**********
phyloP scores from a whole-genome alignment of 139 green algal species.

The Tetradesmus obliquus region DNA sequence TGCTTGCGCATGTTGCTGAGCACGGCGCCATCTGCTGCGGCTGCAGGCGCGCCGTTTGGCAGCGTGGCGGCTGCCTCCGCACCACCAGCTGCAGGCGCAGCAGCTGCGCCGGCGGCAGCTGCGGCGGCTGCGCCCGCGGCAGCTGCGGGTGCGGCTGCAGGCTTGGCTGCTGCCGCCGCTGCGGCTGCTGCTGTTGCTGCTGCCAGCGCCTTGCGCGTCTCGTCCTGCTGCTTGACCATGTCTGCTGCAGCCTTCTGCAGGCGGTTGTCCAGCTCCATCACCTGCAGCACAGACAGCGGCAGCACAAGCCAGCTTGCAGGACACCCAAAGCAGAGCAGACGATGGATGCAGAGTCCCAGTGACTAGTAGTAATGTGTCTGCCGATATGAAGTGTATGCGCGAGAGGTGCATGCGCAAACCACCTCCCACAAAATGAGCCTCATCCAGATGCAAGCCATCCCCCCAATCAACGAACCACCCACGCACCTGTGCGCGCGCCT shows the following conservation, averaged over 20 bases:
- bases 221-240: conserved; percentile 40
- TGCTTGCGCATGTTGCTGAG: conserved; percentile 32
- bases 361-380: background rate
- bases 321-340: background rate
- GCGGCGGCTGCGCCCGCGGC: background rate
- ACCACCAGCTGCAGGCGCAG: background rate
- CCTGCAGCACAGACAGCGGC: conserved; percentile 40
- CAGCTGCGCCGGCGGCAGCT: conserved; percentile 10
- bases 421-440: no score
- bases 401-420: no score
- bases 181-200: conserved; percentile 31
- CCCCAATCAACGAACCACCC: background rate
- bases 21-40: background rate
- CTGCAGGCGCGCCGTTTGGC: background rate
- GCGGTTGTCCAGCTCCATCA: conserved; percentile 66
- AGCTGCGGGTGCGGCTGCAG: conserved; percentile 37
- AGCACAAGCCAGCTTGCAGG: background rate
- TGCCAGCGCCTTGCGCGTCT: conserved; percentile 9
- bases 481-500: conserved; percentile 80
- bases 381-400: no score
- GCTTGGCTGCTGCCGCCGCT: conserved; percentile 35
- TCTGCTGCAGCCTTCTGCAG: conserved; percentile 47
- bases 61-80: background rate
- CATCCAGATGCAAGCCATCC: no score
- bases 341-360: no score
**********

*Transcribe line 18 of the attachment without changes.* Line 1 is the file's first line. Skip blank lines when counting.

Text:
- AGCTGCGGGTGCGGCTGCAG: conserved; percentile 37